Numb Tongues is a Toronto-based band that delivers on a quirky and highly-energetic brand of funky punk. Taking influence from artists like Red Hot Chili Peppers, Audioslave, Cory Wong and Incubus, the band is
well known for their creative and dynamic songwriting abilities, advanced musicianship and thoughtful lyrics. Between the catchy lead melodies and rhythmic grooves, there’s more than enough to melt your face and get you dancing.
The band is fronted by lead singer, lyricist and founding member Jonah Grinberg who crafts his melodic hooks with a colourful character that only so few stages can contain. Rounding out the lineup is the charming technical proficiency of guitarist Tristan Lipton, the monster truck-sized slaps of bassist Max Wilson and the beast-like chaotic style of drummer Corey Weinberg.
You can find Numb Tongues performing in many venues around downtown Toronto, which they continue to do so gaining fans wherever they play and getting them to sing along. If the positive feedback from listeners and fans
isn’t enough to convince your, however, the music and overall experience that is Numb Tongues can easily speak for itself.
Numb Tongues released the video for their single “Same Thing” recently! Following the release, I caught up with the band over Zoom to chat about the video and learn more about the band.
Nathan: Congrats on the release of the video for “Same Thing”. The song acts as a critique of pop music – it’s formulaic nature and constant presence on the radio, while touching on your personal music journey. Can you talk about the inspiration of the song?
Jonah: The song derives from us jamming together. We were in my basement one day, there was the riff, and I had the hook in my mind – “They’re all listening to the same things”, and thought that I should repeat this and see where it gets me. Once we had that, Tristan and Jared had come up with some chords for the verse. In that split moment, Corey had the idea to do a Dilla beat to kick up it notch. From there, we improvised some lyrics then took it all apart, went through the chords which give me some footing to write the lyrics.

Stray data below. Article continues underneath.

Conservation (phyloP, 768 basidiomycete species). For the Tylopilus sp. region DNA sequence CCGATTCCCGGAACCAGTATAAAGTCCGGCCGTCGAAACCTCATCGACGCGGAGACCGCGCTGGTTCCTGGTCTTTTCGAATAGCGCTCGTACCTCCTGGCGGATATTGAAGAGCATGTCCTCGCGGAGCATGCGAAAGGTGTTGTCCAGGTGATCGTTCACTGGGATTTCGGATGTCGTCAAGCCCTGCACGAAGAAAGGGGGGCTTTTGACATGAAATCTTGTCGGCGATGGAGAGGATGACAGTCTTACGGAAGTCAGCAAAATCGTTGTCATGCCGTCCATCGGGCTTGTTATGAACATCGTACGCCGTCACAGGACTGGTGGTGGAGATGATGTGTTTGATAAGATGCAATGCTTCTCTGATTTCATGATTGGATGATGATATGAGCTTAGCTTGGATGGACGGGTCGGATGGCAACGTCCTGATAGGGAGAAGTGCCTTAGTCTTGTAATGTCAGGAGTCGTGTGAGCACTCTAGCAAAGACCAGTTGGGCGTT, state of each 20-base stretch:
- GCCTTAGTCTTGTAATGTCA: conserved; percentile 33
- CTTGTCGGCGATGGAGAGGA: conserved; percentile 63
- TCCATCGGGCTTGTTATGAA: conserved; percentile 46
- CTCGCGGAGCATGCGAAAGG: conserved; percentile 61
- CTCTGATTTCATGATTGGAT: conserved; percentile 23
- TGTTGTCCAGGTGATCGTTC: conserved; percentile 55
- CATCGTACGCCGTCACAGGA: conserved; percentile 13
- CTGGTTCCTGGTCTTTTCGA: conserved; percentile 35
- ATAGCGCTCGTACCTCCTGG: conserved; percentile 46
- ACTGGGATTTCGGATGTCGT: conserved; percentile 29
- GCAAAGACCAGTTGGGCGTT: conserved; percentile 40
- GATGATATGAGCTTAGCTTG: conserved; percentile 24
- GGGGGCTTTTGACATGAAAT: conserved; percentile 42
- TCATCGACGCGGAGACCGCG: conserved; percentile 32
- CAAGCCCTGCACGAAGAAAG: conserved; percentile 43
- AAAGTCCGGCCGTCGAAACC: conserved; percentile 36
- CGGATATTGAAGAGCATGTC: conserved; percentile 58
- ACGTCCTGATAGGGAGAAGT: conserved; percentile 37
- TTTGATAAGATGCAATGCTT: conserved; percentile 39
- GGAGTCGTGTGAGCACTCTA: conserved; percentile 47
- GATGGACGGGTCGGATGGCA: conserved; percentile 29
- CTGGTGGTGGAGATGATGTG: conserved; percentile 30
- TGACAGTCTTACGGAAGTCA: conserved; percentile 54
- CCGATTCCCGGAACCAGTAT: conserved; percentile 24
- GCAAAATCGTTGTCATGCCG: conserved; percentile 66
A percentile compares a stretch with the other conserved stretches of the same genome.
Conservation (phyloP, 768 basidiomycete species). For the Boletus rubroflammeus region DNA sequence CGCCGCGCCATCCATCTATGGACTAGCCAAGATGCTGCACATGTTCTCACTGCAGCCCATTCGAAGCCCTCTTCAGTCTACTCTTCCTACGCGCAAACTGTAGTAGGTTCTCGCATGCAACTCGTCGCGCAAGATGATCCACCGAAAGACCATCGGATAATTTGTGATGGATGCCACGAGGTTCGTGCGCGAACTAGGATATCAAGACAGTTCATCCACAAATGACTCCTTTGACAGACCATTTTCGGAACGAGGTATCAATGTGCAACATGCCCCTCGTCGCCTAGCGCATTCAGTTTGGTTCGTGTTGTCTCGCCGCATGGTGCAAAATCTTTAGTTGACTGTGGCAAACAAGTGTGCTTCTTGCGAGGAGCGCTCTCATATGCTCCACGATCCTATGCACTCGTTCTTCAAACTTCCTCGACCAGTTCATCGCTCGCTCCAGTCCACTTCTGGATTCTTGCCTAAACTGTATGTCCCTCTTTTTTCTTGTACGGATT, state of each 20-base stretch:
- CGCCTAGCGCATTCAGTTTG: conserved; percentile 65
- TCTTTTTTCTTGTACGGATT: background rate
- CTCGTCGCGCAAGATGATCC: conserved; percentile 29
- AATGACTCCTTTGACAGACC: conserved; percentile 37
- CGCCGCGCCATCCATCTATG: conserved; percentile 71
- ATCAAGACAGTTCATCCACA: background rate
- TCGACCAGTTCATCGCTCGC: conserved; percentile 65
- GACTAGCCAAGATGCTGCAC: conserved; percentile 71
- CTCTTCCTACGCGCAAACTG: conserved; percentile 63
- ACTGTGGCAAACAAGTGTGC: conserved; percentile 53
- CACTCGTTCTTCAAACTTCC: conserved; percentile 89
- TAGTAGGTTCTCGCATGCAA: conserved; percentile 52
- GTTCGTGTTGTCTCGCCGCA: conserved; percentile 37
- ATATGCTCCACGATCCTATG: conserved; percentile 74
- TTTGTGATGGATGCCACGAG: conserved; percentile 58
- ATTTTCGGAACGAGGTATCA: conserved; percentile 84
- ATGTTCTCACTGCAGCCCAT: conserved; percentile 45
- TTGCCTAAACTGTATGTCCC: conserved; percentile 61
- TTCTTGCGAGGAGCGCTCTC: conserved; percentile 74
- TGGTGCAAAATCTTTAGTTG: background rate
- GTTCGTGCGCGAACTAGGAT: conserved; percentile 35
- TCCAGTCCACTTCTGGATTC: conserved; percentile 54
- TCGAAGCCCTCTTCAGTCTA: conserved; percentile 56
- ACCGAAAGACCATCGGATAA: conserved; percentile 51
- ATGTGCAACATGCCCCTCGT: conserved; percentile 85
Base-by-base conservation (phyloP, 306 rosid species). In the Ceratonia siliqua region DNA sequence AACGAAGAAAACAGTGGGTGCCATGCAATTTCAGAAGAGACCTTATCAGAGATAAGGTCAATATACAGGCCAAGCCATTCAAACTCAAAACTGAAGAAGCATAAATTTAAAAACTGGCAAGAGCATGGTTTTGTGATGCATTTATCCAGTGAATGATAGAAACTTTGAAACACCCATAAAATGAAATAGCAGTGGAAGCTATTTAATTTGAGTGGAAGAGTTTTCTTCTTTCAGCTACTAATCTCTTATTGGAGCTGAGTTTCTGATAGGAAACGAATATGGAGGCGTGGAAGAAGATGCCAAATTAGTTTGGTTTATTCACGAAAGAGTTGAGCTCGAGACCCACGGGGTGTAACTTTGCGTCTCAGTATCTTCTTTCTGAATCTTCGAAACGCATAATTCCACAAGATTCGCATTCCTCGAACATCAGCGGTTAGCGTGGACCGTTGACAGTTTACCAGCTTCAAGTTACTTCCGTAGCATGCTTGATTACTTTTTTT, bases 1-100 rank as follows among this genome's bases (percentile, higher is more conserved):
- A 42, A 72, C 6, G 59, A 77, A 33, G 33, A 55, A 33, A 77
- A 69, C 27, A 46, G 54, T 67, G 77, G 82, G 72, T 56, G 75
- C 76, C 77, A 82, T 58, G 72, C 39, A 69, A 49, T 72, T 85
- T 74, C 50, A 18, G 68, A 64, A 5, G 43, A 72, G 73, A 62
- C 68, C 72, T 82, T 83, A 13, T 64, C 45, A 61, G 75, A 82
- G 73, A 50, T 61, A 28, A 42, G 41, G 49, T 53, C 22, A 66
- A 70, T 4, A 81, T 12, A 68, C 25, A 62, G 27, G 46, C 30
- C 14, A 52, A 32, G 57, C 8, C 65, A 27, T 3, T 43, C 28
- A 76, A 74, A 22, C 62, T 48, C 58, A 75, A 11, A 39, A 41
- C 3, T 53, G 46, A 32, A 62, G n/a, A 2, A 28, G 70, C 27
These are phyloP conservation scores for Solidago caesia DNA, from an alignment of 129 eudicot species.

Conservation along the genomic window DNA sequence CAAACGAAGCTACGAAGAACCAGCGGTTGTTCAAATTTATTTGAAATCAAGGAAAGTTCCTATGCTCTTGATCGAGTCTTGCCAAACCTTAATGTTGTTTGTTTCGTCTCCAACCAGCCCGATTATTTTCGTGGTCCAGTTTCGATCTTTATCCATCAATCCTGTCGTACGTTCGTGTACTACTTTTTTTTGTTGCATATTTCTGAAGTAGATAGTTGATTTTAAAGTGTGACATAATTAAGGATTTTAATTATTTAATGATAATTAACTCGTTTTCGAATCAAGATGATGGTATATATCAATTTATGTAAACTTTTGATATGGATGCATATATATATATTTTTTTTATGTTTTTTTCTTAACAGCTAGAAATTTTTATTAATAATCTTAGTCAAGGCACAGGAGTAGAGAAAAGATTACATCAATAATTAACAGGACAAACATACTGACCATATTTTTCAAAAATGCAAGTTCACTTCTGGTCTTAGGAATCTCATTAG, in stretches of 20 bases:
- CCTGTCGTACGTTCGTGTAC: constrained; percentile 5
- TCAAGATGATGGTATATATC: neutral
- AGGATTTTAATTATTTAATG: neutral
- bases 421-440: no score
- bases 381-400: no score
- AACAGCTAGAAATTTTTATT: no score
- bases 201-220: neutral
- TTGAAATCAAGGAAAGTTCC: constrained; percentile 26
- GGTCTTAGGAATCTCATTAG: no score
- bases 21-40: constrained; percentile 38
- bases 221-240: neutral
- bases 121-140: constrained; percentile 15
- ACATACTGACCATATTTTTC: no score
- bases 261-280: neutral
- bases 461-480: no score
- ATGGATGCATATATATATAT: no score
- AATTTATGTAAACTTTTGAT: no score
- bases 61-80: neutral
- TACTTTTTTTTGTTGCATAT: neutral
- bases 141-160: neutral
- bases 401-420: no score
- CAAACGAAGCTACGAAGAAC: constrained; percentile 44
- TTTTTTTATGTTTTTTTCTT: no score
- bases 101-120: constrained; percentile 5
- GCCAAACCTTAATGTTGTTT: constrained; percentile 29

N: The gray-scale, VHS look of the video deviates from the bright and colourful of your last video for “Naive“. The imagery of the ever present stereos fit the theme well, and the closing image of the burning stereo was quite striking and memorable. Can you give us some insight into the process behind production?
Tristan: The black & white was out of practicality, since it was a low budget shoot, we didn’t have the capability to colour correct the footage, so this look allowed for all the footage to blend cohesively.
Jonah: Since we were dealing with night and day footage, the black and white helped glue it together. I was saying throughout that this felt like a Woody Allen movie, and shooting the cityscapes helped set that vibe.
Corey: The original concept was a little more grandiose – we would be playing on stage, and there would be radios all over the stage. We weren’t able to do that, so we decided to incorporate images of radios all over the city. I thought that would be an interesting concept and it worked out.
On the end image of the burning stereo:
Most of the band: we thought it would be a great visual
Jonah: I remember Tristan suggesting “Hey, are we going to burn one of these?” and I was like” Yeah! We should!”
Max: It was a message to burn the mainstream to the ground.
*Everyone nods in agreement*
N: What is the writing process for the band?
Jonah: It’s interesting how we go about things. There are two ways a song goes together – it’s either one of us will bring an idea in, and we will build upon that. Or we will be jamming a lot and I’ll be recording on my phone to make sure I have all the ideas there. We’ll listen to it back then I’ll begin singing to whatever I can find a good melody to. We would pick it apart then piece it back together to build the structure. Max is the newest member to the band, and we started writing songs with him last year – ones that have been stuck in my head but not yet recorded.
Max: It’s been tough with this situation, since ideally, we’d like to be in a room together to bounce ideas off each other more organically. This has been slowing us down.
N: Which bands/artists influence your sound?